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Mr. Bubble or the US Stock Market

The continued annual rise of the Dow Jones Industrial Average, S&P 500 Index and NASDAQ highlights the dynamic nature of the U.S. economy.  The U.S. market goes from near collapse in 2008 to record highs in 2015.

People are in disbelief about the ascent of the stock market.  And, this leads us to the key question: Are we in bubble territory?

When you look at a chart of the S&P 500, you see that the stock market has gone straight up, averaging about 20% annually the last three years.


It’s been a powerful, yet very unusual move higher for the S&P, causing some investment pros and many in the media to cry “stock market bubble.” This implies that something is about to burst.

The sentiment is understandable but the data shows that the stock market has spent the last three years catching-up to where it should be based on economic and earnings fundamentals. The graph below shows the current rise in the S&P against its historical 9.5% average annual return.


We see that the current growth rate of the S&P puts in right back in line with its 9.5% per year trend over the last 25 years, and its long-term returns going back to both 1926 and 1871.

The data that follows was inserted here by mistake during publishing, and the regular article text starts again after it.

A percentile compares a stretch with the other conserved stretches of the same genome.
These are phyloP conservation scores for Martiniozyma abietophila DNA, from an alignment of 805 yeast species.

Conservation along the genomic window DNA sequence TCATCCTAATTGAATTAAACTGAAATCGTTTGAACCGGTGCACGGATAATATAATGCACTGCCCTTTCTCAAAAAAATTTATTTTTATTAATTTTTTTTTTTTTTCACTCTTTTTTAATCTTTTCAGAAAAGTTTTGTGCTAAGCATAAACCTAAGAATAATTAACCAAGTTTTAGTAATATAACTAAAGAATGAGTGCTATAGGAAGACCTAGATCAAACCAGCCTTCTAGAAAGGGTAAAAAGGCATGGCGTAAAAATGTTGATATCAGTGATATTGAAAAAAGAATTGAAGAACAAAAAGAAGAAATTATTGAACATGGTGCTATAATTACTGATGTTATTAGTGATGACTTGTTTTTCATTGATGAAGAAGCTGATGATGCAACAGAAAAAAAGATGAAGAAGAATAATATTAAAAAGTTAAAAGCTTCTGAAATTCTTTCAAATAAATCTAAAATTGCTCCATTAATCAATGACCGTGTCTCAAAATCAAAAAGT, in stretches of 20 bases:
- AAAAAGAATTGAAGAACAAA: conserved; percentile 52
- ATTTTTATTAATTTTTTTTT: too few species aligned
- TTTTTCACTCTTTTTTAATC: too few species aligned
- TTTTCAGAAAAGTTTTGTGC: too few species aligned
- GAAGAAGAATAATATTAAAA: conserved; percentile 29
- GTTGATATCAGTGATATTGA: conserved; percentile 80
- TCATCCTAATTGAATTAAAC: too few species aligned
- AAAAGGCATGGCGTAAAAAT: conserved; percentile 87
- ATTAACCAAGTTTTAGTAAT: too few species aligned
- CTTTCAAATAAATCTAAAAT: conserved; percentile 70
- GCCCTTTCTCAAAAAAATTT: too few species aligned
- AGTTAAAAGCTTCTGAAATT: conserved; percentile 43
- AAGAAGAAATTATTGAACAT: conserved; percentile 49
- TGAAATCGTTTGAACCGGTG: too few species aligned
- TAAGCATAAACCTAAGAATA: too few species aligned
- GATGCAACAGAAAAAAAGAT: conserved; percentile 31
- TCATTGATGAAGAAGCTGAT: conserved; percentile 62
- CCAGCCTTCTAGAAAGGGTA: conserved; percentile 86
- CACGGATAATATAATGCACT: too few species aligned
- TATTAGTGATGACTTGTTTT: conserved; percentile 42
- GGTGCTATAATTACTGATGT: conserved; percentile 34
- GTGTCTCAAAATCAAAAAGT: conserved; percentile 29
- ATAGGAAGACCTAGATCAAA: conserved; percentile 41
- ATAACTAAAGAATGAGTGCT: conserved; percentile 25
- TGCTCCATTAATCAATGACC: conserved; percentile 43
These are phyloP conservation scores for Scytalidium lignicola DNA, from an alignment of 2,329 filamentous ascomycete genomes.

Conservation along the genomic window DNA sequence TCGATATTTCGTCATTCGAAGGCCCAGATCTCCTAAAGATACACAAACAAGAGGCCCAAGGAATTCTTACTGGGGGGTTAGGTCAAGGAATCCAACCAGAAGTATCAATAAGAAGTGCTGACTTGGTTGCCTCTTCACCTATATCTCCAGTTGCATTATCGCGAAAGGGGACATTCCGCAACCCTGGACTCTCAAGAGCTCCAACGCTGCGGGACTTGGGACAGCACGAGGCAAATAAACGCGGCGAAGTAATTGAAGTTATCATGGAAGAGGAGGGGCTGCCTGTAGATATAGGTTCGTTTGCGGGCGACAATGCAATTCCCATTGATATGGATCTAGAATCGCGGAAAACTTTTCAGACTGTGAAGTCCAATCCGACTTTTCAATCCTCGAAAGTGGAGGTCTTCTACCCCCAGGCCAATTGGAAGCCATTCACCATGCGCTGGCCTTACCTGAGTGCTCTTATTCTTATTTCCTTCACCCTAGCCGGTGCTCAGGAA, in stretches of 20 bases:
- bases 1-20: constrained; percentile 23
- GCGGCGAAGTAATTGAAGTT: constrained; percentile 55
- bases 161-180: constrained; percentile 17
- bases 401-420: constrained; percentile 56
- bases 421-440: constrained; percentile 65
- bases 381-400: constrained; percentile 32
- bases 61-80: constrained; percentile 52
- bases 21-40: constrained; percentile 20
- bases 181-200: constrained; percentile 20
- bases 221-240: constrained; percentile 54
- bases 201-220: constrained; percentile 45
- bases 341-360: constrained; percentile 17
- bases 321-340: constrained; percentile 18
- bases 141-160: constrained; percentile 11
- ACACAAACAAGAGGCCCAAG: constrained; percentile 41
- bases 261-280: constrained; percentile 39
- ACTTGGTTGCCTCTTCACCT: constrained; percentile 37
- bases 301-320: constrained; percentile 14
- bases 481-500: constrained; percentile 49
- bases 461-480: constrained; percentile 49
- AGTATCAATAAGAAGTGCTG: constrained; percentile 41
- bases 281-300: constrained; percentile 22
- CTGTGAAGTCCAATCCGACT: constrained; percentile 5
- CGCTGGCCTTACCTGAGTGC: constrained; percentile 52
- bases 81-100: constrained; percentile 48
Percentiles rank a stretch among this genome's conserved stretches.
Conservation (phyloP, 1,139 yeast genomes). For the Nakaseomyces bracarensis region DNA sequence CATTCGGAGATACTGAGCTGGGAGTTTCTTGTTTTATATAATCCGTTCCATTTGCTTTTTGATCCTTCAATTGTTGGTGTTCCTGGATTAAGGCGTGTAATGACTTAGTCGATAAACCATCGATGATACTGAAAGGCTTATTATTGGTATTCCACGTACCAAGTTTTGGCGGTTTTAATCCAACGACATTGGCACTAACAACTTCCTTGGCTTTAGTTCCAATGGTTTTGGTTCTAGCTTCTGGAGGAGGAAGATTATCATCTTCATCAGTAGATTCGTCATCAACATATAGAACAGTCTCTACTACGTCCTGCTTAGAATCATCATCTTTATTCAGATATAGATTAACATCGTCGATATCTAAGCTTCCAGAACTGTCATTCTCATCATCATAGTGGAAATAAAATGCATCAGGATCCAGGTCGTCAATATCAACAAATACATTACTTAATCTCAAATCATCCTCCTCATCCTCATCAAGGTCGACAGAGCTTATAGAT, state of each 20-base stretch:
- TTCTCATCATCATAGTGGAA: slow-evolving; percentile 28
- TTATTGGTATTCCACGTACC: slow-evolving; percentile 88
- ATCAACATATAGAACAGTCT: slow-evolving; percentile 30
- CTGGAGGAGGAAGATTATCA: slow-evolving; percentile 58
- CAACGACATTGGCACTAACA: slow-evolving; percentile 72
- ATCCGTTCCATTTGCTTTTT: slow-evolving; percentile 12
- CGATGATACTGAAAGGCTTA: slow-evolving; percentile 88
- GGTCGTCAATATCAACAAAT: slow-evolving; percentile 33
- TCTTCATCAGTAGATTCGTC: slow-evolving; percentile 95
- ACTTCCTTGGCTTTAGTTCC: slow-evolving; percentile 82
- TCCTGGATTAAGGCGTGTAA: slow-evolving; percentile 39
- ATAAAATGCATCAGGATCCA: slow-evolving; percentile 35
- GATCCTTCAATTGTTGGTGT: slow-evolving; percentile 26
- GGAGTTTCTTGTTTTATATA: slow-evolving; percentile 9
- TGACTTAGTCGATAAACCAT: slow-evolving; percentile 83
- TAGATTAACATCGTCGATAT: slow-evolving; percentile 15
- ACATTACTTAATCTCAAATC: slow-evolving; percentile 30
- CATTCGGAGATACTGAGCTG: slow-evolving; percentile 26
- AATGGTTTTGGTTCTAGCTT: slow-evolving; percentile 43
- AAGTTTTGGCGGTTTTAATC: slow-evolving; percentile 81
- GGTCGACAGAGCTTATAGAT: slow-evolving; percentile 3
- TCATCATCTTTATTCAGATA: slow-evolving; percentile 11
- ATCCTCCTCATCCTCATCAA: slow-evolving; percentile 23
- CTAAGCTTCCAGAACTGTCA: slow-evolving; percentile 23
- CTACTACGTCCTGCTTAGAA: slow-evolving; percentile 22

Let’s look at consumer sentiment, which is a measure of irrational exuberance by Main Street?


After being down over the last six years following the 2008 financial crisis, consumer sentiment has normalized. We have to go back more than 30 years to find consumer sentiment as low as it was during the recent crisis.

These data show that things are normalizing. And, the market doesn’t look like a bubble.

Yes, it’s possible that anything could happen tomorrow to change the stock market’s upward trend. But, it’s not because we’re in a stock bubble.

Trying to predict where stocks might be over the next 6 months or year is like trying to guess the final wins and losses of a sports team before the season even begins. Anything can happen. Not even the most thoughtful and well-reasoned sports analyst can do that. Your crystal ball is just as good as theirs.

While we don’t know when the next bear market will begin, it will occur. And, if the last 200 years is an indicator, we know the next bear will be followed by a charging bull market that takes shares to new heights.

To experience long-term investment success, follow one simple principle: stick to a carefully crafted investment plan that takes the emotion out of your investment decisions. Just as a flight from San Francisco to Boston will encounter air turbulence along the way, the financial and investment plans that we recommend always incorporate future market downturns.

Oh by the way, history shows us that maintaining a globally diversified portfolio has rewarded the patient investor handsomely.

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